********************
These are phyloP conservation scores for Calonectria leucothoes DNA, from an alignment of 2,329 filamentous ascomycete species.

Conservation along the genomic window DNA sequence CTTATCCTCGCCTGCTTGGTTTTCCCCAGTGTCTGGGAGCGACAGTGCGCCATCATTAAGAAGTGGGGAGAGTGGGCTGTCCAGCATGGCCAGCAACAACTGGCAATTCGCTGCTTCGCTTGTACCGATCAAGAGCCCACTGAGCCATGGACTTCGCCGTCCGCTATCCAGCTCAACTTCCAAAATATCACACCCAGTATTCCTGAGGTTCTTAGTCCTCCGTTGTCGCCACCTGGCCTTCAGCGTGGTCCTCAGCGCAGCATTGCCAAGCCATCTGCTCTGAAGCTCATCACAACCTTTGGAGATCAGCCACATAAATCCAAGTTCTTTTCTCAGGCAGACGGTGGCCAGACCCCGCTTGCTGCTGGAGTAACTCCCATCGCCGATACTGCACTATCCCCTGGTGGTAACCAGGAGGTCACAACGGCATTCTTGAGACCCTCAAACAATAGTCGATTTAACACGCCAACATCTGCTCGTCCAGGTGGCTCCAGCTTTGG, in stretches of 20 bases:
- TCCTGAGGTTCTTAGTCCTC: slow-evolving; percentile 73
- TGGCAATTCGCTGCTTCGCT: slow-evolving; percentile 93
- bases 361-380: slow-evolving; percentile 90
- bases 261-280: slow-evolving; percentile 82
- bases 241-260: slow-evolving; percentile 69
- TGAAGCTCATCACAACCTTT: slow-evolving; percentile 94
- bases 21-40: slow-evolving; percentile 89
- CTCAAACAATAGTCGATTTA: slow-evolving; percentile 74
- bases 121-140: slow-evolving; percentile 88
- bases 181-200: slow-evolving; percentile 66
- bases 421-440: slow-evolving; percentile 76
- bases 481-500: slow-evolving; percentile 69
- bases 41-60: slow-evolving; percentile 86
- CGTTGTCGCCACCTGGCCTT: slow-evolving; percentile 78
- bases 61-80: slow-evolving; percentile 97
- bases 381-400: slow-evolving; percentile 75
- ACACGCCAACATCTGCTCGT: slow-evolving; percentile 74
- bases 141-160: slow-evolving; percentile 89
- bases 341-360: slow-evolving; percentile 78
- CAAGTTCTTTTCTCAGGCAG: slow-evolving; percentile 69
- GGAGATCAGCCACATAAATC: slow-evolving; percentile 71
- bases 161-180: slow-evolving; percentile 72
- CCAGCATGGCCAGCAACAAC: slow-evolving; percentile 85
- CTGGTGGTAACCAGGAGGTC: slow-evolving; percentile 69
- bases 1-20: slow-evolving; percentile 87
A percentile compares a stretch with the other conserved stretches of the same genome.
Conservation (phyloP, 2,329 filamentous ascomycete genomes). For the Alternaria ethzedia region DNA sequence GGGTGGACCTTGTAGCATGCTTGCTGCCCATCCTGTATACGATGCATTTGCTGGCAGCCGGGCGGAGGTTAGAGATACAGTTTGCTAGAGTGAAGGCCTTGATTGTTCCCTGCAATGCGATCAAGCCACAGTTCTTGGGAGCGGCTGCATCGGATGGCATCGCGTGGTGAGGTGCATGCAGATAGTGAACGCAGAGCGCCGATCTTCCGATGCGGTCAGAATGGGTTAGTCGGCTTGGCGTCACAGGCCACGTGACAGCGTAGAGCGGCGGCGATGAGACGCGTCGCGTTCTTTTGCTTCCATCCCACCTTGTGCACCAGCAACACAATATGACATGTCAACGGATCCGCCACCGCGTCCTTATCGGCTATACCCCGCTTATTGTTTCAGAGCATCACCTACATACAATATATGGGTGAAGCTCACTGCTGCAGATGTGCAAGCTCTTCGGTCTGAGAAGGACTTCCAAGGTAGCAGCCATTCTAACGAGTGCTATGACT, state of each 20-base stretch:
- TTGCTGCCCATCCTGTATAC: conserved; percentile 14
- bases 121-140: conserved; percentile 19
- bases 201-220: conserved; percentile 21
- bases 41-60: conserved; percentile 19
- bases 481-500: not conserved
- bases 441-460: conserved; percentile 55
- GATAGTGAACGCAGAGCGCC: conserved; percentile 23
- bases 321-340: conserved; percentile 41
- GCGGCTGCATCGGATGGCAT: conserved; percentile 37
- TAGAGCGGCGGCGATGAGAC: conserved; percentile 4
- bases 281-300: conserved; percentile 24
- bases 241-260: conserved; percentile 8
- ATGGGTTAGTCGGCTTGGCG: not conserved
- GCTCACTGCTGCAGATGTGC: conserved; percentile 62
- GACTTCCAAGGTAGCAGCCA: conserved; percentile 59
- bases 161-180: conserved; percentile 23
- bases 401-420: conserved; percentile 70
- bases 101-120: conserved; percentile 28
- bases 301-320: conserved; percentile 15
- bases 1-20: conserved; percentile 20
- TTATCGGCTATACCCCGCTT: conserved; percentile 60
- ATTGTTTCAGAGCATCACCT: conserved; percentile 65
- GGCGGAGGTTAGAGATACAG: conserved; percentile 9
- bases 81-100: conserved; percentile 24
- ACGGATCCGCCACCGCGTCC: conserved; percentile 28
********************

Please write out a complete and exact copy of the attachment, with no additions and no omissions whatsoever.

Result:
These are phyloP conservation scores for Calonectria leucothoes DNA, from an alignment of 2,329 filamentous ascomycete species.

Conservation along the genomic window DNA sequence CTTATCCTCGCCTGCTTGGTTTTCCCCAGTGTCTGGGAGCGACAGTGCGCCATCATTAAGAAGTGGGGAGAGTGGGCTGTCCAGCATGGCCAGCAACAACTGGCAATTCGCTGCTTCGCTTGTACCGATCAAGAGCCCACTGAGCCATGGACTTCGCCGTCCGCTATCCAGCTCAACTTCCAAAATATCACACCCAGTATTCCTGAGGTTCTTAGTCCTCCGTTGTCGCCACCTGGCCTTCAGCGTGGTCCTCAGCGCAGCATTGCCAAGCCATCTGCTCTGAAGCTCATCACAACCTTTGGAGATCAGCCACATAAATCCAAGTTCTTTTCTCAGGCAGACGGTGGCCAGACCCCGCTTGCTGCTGGAGTAACTCCCATCGCCGATACTGCACTATCCCCTGGTGGTAACCAGGAGGTCACAACGGCATTCTTGAGACCCTCAAACAATAGTCGATTTAACACGCCAACATCTGCTCGTCCAGGTGGCTCCAGCTTTGG, in stretches of 20 bases:
- TCCTGAGGTTCTTAGTCCTC: slow-evolving; percentile 73
- TGGCAATTCGCTGCTTCGCT: slow-evolving; percentile 93
- bases 361-380: slow-evolving; percentile 90
- bases 261-280: slow-evolving; percentile 82
- bases 241-260: slow-evolving; percentile 69
- TGAAGCTCATCACAACCTTT: slow-evolving; percentile 94
- bases 21-40: slow-evolving; percentile 89
- CTCAAACAATAGTCGATTTA: slow-evolving; percentile 74
- bases 121-140: slow-evolving; percentile 88
- bases 181-200: slow-evolving; percentile 66
- bases 421-440: slow-evolving; percentile 76
- bases 481-500: slow-evolving; percentile 69
- bases 41-60: slow-evolving; percentile 86
- CGTTGTCGCCACCTGGCCTT: slow-evolving; percentile 78
- bases 61-80: slow-evolving; percentile 97
- bases 381-400: slow-evolving; percentile 75
- ACACGCCAACATCTGCTCGT: slow-evolving; percentile 74
- bases 141-160: slow-evolving; percentile 89
- bases 341-360: slow-evolving; percentile 78
- CAAGTTCTTTTCTCAGGCAG: slow-evolving; percentile 69
- GGAGATCAGCCACATAAATC: slow-evolving; percentile 71
- bases 161-180: slow-evolving; percentile 72
- CCAGCATGGCCAGCAACAAC: slow-evolving; percentile 85
- CTGGTGGTAACCAGGAGGTC: slow-evolving; percentile 69
- bases 1-20: slow-evolving; percentile 87
A percentile compares a stretch with the other conserved stretches of the same genome.
Conservation (phyloP, 2,329 filamentous ascomycete genomes). For the Alternaria ethzedia region DNA sequence GGGTGGACCTTGTAGCATGCTTGCTGCCCATCCTGTATACGATGCATTTGCTGGCAGCCGGGCGGAGGTTAGAGATACAGTTTGCTAGAGTGAAGGCCTTGATTGTTCCCTGCAATGCGATCAAGCCACAGTTCTTGGGAGCGGCTGCATCGGATGGCATCGCGTGGTGAGGTGCATGCAGATAGTGAACGCAGAGCGCCGATCTTCCGATGCGGTCAGAATGGGTTAGTCGGCTTGGCGTCACAGGCCACGTGACAGCGTAGAGCGGCGGCGATGAGACGCGTCGCGTTCTTTTGCTTCCATCCCACCTTGTGCACCAGCAACACAATATGACATGTCAACGGATCCGCCACCGCGTCCTTATCGGCTATACCCCGCTTATTGTTTCAGAGCATCACCTACATACAATATATGGGTGAAGCTCACTGCTGCAGATGTGCAAGCTCTTCGGTCTGAGAAGGACTTCCAAGGTAGCAGCCATTCTAACGAGTGCTATGACT, state of each 20-base stretch:
- TTGCTGCCCATCCTGTATAC: conserved; percentile 14
- bases 121-140: conserved; percentile 19
- bases 201-220: conserved; percentile 21
- bases 41-60: conserved; percentile 19
- bases 481-500: not conserved
- bases 441-460: conserved; percentile 55
- GATAGTGAACGCAGAGCGCC: conserved; percentile 23
- bases 321-340: conserved; percentile 41
- GCGGCTGCATCGGATGGCAT: conserved; percentile 37
- TAGAGCGGCGGCGATGAGAC: conserved; percentile 4
- bases 281-300: conserved; percentile 24
- bases 241-260: conserved; percentile 8
- ATGGGTTAGTCGGCTTGGCG: not conserved
- GCTCACTGCTGCAGATGTGC: conserved; percentile 62
- GACTTCCAAGGTAGCAGCCA: conserved; percentile 59
- bases 161-180: conserved; percentile 23
- bases 401-420: conserved; percentile 70
- bases 101-120: conserved; percentile 28
- bases 301-320: conserved; percentile 15
- bases 1-20: conserved; percentile 20
- TTATCGGCTATACCCCGCTT: conserved; percentile 60
- ATTGTTTCAGAGCATCACCT: conserved; percentile 65
- GGCGGAGGTTAGAGATACAG: conserved; percentile 9
- bases 81-100: conserved; percentile 24
- ACGGATCCGCCACCGCGTCC: conserved; percentile 28